We’ll make sure you understand the experience you’re likely to have beforehand. If you’re under local anaesthetic, you won’t feel any pain, but you may feel a bit of pressure and the sensation of fluid running over the eye. Some patients who just take eye drops report seeing a dazzling multicolour light show during the procedure, and in others the eye will simply blank out until the anaesthetic wears off.

Before the procedure

There are a few things you can do in the lead up to the procedure to make sure everything goes as smoothly as possible:

  • Let your doctor know about any medication you take and follow their instructions
  • If you smoke, stop smoking several weeks before the operation
  • Try to maintain a healthy weight
  • Exercise regularly.

To prepare your eye, your surgeon will:

  • place eye drops in your eye to help relax the muscles and widen your pupil
  • apply local anaesthetic eye drops
  • inject local anaesthetic close to your eye.

You may feel some discomfort, pressure or stinging as the anaesthetic gets to work. Once your surgeon is happy that you can’t feel anything in your eye, they’ll begin the operation.

During the procedure

You’ll need to lie still, so let your surgeon know if this is a problem for you. Your face will be covered with a cloth and air will be blown gently towards your nose, so if you’re claustrophobic, let your surgeon know.

You may feel some pressure and see some movement or bright lights, but you won’t feel any pain or see anything in detail.

The most common form of cataract surgery is phacoemulsification:

  1. Your surgeon will make a tiny cut in your cornea (the outer layer of your eye) and dilate the pupil to access the lens.
  2. Using a tiny probe that emits ultrasound waves, they’ll break up the cataract and remove the pieces from your eye
  3. Finally, they’ll insert the lens implant, with a strength customised to you using a formula based on a biometrical measurement of your eye.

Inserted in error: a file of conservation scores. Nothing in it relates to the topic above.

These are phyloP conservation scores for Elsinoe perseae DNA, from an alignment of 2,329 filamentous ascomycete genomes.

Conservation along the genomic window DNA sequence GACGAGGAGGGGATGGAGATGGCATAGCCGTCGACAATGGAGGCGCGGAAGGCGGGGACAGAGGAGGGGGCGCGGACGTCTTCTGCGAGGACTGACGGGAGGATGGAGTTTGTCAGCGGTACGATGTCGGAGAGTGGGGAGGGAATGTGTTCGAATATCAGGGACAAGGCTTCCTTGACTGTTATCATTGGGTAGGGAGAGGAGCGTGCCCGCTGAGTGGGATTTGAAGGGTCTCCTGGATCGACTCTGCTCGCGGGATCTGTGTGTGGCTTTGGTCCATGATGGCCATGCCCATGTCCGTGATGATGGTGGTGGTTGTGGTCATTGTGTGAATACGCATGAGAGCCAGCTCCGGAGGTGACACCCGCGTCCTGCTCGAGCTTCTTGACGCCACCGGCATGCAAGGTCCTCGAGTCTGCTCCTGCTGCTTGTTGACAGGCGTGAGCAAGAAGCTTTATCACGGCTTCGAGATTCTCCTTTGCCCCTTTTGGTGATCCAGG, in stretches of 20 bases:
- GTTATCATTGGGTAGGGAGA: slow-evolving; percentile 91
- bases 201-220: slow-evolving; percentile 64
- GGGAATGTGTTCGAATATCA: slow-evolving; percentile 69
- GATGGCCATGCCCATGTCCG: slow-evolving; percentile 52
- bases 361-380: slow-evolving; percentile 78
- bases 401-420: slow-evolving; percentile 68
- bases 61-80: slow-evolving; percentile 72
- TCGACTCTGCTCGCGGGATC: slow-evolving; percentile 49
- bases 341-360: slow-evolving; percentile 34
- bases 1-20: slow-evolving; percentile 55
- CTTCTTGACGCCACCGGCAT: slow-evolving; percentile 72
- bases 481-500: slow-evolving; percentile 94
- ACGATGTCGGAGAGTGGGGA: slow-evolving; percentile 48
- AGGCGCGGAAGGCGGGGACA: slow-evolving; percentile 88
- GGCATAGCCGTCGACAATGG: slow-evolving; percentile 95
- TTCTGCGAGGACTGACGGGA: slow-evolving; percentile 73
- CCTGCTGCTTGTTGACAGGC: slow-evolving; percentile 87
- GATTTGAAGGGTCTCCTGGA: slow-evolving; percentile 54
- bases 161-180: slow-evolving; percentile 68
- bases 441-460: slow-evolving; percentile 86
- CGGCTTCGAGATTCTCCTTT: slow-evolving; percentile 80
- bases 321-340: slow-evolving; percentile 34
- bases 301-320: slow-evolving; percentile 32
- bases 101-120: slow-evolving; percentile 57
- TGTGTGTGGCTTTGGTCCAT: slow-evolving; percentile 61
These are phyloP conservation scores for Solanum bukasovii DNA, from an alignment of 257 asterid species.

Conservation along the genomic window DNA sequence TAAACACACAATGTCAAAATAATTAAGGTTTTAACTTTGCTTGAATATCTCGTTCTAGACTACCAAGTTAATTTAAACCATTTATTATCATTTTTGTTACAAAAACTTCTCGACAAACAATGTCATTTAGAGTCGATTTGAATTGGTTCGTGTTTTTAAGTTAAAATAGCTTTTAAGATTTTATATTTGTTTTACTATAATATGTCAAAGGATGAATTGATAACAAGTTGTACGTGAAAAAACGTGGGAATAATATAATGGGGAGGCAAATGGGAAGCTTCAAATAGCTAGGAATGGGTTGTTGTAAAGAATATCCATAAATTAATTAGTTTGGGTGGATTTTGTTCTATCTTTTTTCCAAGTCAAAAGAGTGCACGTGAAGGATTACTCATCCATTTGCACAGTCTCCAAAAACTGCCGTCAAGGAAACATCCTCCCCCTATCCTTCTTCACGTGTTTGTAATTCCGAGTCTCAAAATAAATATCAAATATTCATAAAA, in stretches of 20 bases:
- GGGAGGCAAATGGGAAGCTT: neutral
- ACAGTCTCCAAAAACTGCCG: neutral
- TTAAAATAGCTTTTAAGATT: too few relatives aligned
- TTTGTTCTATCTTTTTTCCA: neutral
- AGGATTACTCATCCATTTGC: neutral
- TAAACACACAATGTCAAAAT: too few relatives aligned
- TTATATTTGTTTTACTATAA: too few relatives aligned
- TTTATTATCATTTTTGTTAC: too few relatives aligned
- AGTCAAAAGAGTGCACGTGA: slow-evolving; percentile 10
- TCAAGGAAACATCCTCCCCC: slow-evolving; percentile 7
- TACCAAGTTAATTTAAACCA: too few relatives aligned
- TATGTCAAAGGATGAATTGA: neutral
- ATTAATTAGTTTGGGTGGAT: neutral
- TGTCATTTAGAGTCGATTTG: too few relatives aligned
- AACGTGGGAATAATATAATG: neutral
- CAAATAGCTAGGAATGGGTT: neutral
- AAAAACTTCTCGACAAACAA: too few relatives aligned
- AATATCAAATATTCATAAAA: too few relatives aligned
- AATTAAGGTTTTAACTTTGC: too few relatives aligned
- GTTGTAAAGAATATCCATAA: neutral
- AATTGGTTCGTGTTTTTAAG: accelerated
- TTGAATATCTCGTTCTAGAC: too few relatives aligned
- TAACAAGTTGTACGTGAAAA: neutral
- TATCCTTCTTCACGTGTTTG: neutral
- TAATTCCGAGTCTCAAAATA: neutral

After the procedure

Your surgeon will place a protective pad and plastic shield over your eye, which you’ll need to leave on for a few hours. You’ll be taken to the recovery room and then to your room on the ward.


It may take a few days for your eyesight to return and it can take 4–6 weeks for your eye to fully recover. At this point, you’ll be able to get a new glasses prescription if you need it.

Short-term recovery

Your eyes may feel a bit uncomfortable when the local anaesthetic wears off after a few hours. We’ll give you some painkillers to relieve any pain. You’ll also be given eye drops with a steroid to reduce inflammation, and antibiotics to prevent an infection.

Try not to touch your dressings as this can lead to an infection. If you notice any discharge or you’re in any pain, don’t hesitate to speak to one of the nurses. When you’ve recovered from the effects of the anaesthetic, you’ll be able go home.

For the first 24 hours after your operation:

  • You’ll need someone to take you home and stay with you overnight
  • Don’t drive, operate machinery, or do any potentially dangerous activities (like cooking) until you’ve fully recovered feeling, movement and co-ordination
  • If you’ve had a sedative, you shouldn’t sign legal documents or drink alcohol.

Managing your recovery at home